What Dependent do with the boxed sets is second to none. Obviously it’s my boxed set but it looks fantastic, all the boxed sets they done have been amazing, they still think there’s a fanbase who are collectors who want vinyl, CD and something special they can hold. The last one was limited but they sold instantly.
Was there much post-production work needed on the recorded concert sound?
The final mix is from the tracks that were recorded… there is a massive temptation to pitch correct and autotune here there and everywhere, take off the bum notes and add new lines but because it went outside of the band to do, he just mixed what we had and it is just those 24 tracks of live audio. There are parts where I really wanted more ambient mics so that you could hear the audience, but they were missing… so it’s difficult to turn them up without bringing everything else up. It is an honest account of what a MESH show is like, it’s not polished up in any way.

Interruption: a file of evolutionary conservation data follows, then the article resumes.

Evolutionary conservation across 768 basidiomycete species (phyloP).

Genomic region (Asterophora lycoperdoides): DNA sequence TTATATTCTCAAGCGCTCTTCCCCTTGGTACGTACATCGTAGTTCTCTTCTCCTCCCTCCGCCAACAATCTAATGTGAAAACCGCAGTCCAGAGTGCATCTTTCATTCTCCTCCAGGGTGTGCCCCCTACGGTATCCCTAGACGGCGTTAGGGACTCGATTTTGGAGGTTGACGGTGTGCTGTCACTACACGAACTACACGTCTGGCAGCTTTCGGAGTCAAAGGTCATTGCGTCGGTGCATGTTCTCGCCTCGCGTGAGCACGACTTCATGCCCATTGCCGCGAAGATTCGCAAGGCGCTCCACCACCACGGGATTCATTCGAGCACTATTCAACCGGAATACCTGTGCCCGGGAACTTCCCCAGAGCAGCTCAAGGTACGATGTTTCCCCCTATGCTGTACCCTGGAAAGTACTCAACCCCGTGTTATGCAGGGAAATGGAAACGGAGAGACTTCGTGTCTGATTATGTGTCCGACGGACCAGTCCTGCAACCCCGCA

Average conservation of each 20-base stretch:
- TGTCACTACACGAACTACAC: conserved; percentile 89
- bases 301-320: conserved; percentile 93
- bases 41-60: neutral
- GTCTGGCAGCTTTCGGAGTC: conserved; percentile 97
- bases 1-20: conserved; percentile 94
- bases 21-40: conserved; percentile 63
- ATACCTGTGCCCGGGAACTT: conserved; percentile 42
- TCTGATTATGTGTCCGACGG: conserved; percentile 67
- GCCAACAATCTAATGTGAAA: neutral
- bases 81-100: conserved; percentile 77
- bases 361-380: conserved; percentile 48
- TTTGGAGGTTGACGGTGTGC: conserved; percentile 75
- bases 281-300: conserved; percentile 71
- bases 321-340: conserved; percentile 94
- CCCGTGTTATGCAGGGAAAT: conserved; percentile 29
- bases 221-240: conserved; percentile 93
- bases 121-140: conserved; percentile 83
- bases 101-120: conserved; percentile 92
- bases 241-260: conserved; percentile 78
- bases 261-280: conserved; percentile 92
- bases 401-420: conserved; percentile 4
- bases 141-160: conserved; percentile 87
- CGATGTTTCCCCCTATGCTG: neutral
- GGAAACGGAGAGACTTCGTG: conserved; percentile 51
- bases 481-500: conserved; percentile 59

My first synth was a Pro-One but I very nearly bought a Moog Prodigy. I then went almost through my whole career not owning a Moog but then 2-3 years ago, I bought the DFAM drum machine and a Mother32. Now I’ve got a Grandmother as well so I’m a latecomer to the party. I love the DFAM, it sounds sh*t but it sound so sh*t that it sounds really good, if that makes sense.
It gives you that weird horrible percussion thing, I love things that have got a character, that are a little bit out of tune and distorted. It’s very cool stuff. It’s semi-modular and very flexible.
Obviously this film is based around the ‘Looking Skyward’ album, did you feel the pressure of following-up ‘Automation Baby’? It was a tough act to follow…